But then the final 20 minutes save it. The titular chair finally gets built/used, on a little kid no less (for a movie about the ghost of a child killer, there is a distinct lack of child killing; just saying). Meanwhile, Anna goes off to the woods in order to find a body, and is helped by Danielle’s professor, who turns out to be the still-living Doctor from the video. He says the ridiculous line “A crowbar for Crow!” (why not a scarecrow or a DVD of The Crow?) and they find the corpse buried under what appears to be a thin layer of leaves. The corpse wakes up, has an Avid fart, the prof is whacked by a shovel, the corpse disappears via the worst CGI I’ve seen in a while, and Anna gets back in her car and drives home, where the kid takes a shovel to her. Lot of shovel action. It’s ridiculous enough to be entertaining; and a stark contrast to the rather dour and overly serious first hour.
The commentary track (buried in setup, not listed as a special feature) has some interesting nuts and bolts stuff, but doesn’t quite help explain some of the story’s lapses and holes (though to be fair, one or two issues I had were resolved upon watching the film again – there’s some rather subtle foreshadowing in the first act). They point out that most of the film was ADR, which is a surprise, as it’s never noticeable. In fact, with the exception of occasional use of the horrendous body-mount camera, all of my problems with the film are limited to the creative side; from a technical standpoint the film is pretty solid (and despite being shot on DV and given the standard lousy LG presentation, looks pretty good as well, with lots of nice camera trick shots that are more interesting in the ‘how’d they do that?’ way than anything resembling a scare). There are no deleted scenes either, just some making of stuff that won’t change your mind one way or the other regarding how you feel about such things (I find these 15 minute pieces rather boring 99 times out of 103).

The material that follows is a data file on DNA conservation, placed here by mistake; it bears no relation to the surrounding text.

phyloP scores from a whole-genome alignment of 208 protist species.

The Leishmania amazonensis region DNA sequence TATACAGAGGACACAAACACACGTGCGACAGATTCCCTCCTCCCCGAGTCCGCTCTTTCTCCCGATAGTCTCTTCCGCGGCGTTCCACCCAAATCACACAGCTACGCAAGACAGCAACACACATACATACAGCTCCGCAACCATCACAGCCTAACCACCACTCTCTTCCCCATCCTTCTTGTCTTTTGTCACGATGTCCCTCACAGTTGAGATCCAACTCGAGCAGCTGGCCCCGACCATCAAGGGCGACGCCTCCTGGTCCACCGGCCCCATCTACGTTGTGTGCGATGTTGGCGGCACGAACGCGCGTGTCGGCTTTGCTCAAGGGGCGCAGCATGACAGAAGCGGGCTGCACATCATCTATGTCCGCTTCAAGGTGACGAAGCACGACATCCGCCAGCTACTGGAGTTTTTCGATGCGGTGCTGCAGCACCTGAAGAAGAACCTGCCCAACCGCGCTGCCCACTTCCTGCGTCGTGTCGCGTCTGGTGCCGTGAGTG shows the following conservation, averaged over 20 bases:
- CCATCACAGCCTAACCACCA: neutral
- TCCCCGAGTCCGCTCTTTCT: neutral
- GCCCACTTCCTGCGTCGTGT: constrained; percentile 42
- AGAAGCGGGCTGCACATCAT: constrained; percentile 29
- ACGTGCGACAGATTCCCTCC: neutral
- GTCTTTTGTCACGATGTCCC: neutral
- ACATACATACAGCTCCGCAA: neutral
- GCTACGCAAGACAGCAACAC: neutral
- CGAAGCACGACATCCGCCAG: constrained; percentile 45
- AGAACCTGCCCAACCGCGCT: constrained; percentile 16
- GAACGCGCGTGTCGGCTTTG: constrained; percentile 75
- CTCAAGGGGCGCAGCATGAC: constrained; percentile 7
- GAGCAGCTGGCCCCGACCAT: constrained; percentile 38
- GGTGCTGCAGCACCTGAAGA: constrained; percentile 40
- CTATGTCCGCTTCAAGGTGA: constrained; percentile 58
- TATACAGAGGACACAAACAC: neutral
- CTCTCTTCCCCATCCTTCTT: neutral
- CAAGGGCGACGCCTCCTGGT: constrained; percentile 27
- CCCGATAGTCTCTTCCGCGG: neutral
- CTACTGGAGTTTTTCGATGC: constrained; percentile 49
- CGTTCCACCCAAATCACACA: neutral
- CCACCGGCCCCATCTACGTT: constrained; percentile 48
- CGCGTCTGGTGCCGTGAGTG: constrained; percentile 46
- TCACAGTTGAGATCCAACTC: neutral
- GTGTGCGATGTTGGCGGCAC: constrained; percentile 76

I didn’t realize that the film was directed by the game guy who directed Ginger Snaps 2 (Brett Sullivan), which was not only a superior sequel but a good werewolf movie as well - two praises I almost never give out. It’s possible that this film is closer to his heart and all that (in addition to being an original, it’s also shot in his own home) but for the most part, it didn’t work for me. Hopefully on his next film he will find a way to keep the originality of this movie with the fun/suspense of Snaps.
One final note – the chair on the cover in no way resembles the chair in the film. Customary Lionsgate false advertising, though at least it’s only promising a chair and not things that aren’t in the movie at all (like zombies on Rise of the Dead, or a graveyard in The Off Season, or a decent looking werewolf like in Devil’s Hound). Progress?
What say you?